Freed from Guantánamo, a Uighur clings to asylum dreams in Sweden
China wants Adil Hakimjan, who was granted political asylum, back. Sweden is now considering reversing his asylum.
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The case hinges upon whether an asylum seeker who is allowed to stay in one "safe country" is eligible to choose another. Typically, the answer is no. But the Migration Court found that due to the nature of Hakimjan's arrival in Albania, his circumstances "cannot be compared with the fact that a refugee ought to seek asylum in the first country of arrival during his/her flight," noting that Hakimjan's stay in Albania was effectively "forced" upon him.Skip to next paragraph
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A sister of Hakimjan's lives in Sweden – a factor the court also cited in its decision – as does a small Uighur community. In Albania, the only other Uighurs are the remaining four from Guantánamo. Hakimjan explained that he feels as if someone "put a hat on my head with the writing 'terrorist,' and it's extremely difficult to take off this hat and throw it away."
The legal affairs director of Sweden's Migration Board, Mikael Ribbenvik, however, emphasized that "there's no possibility" in Swedish law for Hakimjan to receive asylum. He added that the Migration Court has "totally misjudged the case."
European groups urge Sweden to resist China's efforts
With Guantánamo's closing ordered, and the EU presently formulating policy to provide resettlement for some inmates, Hakimjan's case has drawn attention at both the European Parliament and Council of Europe (COE).
Thomas Hammarberg, the COE's Commissioner for Human Rights, says China's action over Hakimjan's case amounts to "interference into a judicial process of another country" that is "inappropriate and unacceptable."
Mr. Hammarberg adds that "such activities by the Chinese authorities underline the importance of granting asylum to Adil Hakimjan."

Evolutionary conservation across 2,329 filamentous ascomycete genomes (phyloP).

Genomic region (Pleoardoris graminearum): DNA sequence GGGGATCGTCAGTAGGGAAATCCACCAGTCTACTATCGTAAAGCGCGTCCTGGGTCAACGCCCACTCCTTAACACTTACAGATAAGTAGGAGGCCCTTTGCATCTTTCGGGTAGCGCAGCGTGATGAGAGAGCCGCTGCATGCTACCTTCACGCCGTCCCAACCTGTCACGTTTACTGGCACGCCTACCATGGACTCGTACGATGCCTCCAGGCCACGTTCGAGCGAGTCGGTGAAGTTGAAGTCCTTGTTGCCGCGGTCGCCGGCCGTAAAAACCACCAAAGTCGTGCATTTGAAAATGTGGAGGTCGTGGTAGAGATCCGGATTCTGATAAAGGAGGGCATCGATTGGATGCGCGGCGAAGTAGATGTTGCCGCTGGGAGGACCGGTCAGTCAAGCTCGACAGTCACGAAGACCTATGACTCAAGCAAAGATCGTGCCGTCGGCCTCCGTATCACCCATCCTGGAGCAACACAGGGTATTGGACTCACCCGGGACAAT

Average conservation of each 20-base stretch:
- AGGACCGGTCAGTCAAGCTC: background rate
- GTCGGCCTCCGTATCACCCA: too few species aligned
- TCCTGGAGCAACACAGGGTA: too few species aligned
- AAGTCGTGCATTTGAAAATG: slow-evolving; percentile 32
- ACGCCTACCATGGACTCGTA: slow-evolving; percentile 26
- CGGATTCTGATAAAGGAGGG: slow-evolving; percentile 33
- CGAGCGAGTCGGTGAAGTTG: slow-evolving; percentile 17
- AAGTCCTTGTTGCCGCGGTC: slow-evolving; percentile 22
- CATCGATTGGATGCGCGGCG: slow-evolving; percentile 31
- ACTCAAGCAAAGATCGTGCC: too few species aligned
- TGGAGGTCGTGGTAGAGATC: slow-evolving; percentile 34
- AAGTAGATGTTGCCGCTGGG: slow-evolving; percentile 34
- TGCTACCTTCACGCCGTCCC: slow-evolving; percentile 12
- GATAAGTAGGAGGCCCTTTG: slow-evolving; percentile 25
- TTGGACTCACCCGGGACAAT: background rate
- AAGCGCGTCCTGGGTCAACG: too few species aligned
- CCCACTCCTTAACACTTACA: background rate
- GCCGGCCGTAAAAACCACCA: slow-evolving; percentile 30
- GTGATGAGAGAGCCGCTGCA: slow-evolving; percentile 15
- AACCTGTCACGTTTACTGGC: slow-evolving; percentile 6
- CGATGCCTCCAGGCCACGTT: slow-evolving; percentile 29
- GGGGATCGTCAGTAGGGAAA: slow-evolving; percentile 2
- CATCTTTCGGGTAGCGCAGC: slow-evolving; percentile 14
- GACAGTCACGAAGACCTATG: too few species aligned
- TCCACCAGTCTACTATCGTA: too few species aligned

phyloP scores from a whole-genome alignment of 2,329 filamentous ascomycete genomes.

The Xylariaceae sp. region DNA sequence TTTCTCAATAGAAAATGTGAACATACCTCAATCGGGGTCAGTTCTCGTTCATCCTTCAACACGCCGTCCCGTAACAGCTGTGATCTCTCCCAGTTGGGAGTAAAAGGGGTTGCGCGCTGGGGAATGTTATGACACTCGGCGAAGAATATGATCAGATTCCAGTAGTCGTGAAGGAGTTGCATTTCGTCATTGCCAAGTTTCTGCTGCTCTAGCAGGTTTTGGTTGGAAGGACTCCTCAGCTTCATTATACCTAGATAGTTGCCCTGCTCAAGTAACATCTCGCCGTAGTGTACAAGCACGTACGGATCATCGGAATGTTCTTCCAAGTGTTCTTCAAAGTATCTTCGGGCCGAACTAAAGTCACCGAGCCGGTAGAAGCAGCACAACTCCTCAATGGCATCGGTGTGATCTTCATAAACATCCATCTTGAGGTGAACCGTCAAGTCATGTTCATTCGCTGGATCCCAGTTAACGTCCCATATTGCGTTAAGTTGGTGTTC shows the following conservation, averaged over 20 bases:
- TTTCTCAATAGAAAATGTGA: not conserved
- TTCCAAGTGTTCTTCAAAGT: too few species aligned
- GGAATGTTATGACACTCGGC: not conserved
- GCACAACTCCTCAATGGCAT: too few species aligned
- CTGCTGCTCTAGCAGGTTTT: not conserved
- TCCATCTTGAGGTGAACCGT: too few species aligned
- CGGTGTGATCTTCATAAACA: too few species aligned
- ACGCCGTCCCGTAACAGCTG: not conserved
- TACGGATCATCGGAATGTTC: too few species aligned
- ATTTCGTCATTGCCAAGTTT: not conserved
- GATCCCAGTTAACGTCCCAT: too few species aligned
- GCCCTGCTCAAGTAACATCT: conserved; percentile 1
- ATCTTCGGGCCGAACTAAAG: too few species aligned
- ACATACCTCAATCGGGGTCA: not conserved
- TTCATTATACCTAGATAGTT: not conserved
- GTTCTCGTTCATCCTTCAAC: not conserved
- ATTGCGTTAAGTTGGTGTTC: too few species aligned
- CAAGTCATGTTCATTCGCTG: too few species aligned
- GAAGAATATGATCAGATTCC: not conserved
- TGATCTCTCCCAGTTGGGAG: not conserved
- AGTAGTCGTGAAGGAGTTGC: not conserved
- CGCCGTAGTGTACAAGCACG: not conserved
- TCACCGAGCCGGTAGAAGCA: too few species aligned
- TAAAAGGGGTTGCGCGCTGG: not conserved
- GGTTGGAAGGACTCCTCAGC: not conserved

At the European Parliament, Liberal Democrat Sarah Ludford, of Britain, says that she has recently received assurances regarding Hakimjan from Cecilia Malmström, the Minister for Europe of the Swedish government.
Baroness Ludford says that Malmström offered "robust assurance" that Sweden's refugee process is "based on a human rights evaluation," and is "not vulnerable to political pressure from China or elsewhere."
China has repeatedly asserted that the Uighurs taken into custody by the US were all members of the East Turkestan Islamic Movement (ETIM), an organization the US State Department listed as a terrorist group in 2002. However, questions exist as to whether ETIM existed as China described it.
According to Dru Gladney, president of the Pacific Basin Institute at Pomona College and a widely acknowledged authority on the Uighurs, few experts "had ever heard of" ETIM until after China began trumpeting the group as a threat. He also noted that the majority of information on ETIM "was traced back to Chinese sources," providing for "a real credibility gap."
Professor Gladney says that some believe ETIM to be part of a US-China quid pro quo, where China supported the "war on terror," and "support of the US for the condemnation of ETIM was connected to that support."